To develop a tree shape, remove all limbs growing from ground level except the three to five strongest limbs. As the tree matures, remove lower, lateral branches ("limbing up") one-third to halfway up the height of the plant. Remove branches that are crossing or rubbing against each other and shoots growing into the center of the canopy. Make your cuts to a side branch or close to the trunk. Head back wayward and unbranched limbs. As it grows taller, remove lower branches as needed. Remove any future growth from the ground to retain the desired tree shape. This basal sprouting may occur whether the tree is being pruned or not. Pull these out when succulent instead of pruning them.
You may feel the need to improve the appearance by removing the seed heads in late winter or early spring before growth begins. This is recommended only if they are within reach. Once this becomes a tall, mature plant, allow nature to take its course - the seeds will drop, the plant will bloom, and the natural grace of the plant has been retained.
Consider all your options when confronted with a large, old crape myrtle in a space meant for a different shaped tree or shrub. To create clearance under the canopy, limb up old trees that have spread their lower limbs where they interfere with people or cars. Limb up above the roofline of a single story home to clear obstruction of a window or door. Eliminate one of the major trunks if it is leaning too close to a building. Only as a last result should you top a beautiful, old specimen to squeeze it into a confined space.
To keep a crape myrtle at a manageable height, prune moderately by removing all twiggy growth back to lower growing side branches. This will give the plant a more uniform appearance. As mentioned earlier, the best way to maintain a crape myrtle at a particular size is to plant a known cultivar that will mature at the desired height and spread.
If you have a crape myrtle in a spot where you want a low, compact plant, you have two options: (1)Dig it up and plant a new dwarf cultivar that will require little or no maintenance; (2)Prune the stems back to about six inches above the ground each year. Severe pruning will not kill or injure a healthy crape myrtle.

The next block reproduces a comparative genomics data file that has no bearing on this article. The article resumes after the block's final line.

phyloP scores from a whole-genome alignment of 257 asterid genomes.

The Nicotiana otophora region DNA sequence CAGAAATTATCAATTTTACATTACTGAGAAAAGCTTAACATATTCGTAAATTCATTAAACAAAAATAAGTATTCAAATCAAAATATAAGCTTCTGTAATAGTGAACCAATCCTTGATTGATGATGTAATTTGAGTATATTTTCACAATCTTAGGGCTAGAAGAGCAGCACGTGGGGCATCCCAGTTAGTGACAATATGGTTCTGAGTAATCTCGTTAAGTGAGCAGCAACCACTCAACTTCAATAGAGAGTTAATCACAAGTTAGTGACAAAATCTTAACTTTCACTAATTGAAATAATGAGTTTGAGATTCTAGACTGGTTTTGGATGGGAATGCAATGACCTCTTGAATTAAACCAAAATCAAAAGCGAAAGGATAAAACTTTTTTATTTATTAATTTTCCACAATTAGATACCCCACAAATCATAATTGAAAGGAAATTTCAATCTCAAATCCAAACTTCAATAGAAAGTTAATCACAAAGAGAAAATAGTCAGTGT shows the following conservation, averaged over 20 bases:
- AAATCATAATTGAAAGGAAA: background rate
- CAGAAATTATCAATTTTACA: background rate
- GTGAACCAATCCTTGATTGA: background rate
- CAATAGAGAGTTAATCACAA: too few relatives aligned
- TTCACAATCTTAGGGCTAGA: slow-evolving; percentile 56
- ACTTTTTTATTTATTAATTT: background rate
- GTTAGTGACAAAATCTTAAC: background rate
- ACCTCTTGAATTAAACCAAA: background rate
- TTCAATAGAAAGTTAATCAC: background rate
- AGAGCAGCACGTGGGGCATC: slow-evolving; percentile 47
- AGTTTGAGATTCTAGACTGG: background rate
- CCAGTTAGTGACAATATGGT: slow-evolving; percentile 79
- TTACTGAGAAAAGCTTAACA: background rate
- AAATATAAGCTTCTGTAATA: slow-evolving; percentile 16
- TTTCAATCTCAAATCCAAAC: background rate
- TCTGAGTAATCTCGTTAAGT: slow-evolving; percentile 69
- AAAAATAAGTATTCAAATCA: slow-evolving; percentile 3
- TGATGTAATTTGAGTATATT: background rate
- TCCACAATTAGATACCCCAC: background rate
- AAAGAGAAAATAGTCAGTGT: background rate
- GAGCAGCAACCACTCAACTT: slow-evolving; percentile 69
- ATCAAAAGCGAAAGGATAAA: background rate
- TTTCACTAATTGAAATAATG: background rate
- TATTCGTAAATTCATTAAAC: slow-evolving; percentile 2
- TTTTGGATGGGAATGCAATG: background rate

Practice corrective pruning to remove defective or dead branches. This should be done at the time the problem is detected. Otherwise, prune to remove lateral branches, small twigs or branches in the center to create more open space for sun and air movement while the plant is dormant (winter or early spring).
Excerpted from the South Carolina Master Gardener Training Manual, EC 678.
Page maintained by: Home & Garden Information Center
This information is supplied with the understanding that no discrimination is intended and no endorsement by the Clemson University Cooperative Extension Service is implied. All recommendations are for South Carolina conditions and may not apply to other areas. Use pesticides only according to the directions on the label. All recommendations for pesticide use are for South Carolina only and were legal at the time of publication, but the status of registration and use patterns are subject to change by action of state and federal regulatory agencies. Follow all directions, precautions and restrictions that are listed.